romance

All posts tagged romance

 

The survey was conducted by Match, the largest relationship company in the world, and the participants are singles in America. The study covers many topics, from traits in potential partners, to the do’s and don’ts of a first date, the expectations of a romantic relationship, and how technology has affected dating. The participating group consisted of both men and women, and specific statistics were derived from the millennial generation to draw a comparison between the different generations.

To start with, statistics show that 15% of singles are addicted to dating, they enjoy the process of looking for a date. However, Millennials are 125% more likely to be addicted to dating, which implies how important dating has become in the social aspect of the younger generation’s lives. This statistic is supportive in my argument of how the millennial generation are not really taking dating seriously. Dating seems to be more of an amusing activity rather than trying to form genuine connections with others.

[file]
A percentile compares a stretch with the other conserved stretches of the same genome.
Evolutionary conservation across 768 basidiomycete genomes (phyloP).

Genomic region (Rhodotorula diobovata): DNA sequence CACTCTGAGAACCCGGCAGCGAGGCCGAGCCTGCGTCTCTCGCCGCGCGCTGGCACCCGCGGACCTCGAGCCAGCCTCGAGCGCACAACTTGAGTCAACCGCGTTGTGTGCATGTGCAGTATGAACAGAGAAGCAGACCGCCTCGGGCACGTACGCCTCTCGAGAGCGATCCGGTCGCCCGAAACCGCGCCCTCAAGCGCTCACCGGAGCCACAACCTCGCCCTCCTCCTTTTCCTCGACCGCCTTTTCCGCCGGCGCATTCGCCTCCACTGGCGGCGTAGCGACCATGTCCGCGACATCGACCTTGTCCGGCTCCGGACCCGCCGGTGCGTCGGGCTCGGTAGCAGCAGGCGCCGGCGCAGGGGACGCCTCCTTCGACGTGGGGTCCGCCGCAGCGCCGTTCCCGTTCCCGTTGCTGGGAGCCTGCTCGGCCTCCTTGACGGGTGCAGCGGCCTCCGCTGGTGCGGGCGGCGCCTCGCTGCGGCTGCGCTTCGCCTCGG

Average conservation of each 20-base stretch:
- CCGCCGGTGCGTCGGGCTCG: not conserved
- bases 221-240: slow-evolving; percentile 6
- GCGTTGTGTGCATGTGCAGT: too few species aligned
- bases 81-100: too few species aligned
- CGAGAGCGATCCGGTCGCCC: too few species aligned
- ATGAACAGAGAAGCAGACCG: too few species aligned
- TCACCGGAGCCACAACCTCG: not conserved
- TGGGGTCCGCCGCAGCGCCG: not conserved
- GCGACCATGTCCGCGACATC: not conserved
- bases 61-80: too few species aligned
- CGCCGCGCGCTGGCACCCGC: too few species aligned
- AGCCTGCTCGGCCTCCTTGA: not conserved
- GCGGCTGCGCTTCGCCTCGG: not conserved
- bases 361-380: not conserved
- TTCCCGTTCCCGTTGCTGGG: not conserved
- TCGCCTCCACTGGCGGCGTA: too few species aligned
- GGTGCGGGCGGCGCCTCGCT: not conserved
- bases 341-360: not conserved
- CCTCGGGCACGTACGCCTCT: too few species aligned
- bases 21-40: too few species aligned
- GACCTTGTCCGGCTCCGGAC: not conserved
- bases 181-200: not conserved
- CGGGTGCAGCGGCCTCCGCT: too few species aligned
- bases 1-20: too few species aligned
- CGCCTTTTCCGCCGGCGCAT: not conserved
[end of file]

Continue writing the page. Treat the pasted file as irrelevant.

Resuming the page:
Additionally, singles are very judgmental, and during the mock academic conference, one of the presentations emphasize how insecurity is a flaw of our society that needs to be addressed. 42% of the singles judge their first date by their social media or profile picture, and this attitude contributes to the stigma that appearances are more important than personalities. Social media has only increased the insecurities of society in regards to looks, and the impact has reached the dating realm.

Feminism is a movement that is often misunderstood; in fact, 43% of the singles believe it has many different definitions. Feminism encourages the image of a strong independent woman, and many often translate this into the idea of single women who refuse to date men because they are do not rely on men. The misunderstandings of feminism can in a way discourage the whole romantic chivalrous side of dating, and the millennial generation appears to be the most approving of the feminist movement, which in turn can explain why dating is the least romantic when it concerns millennials.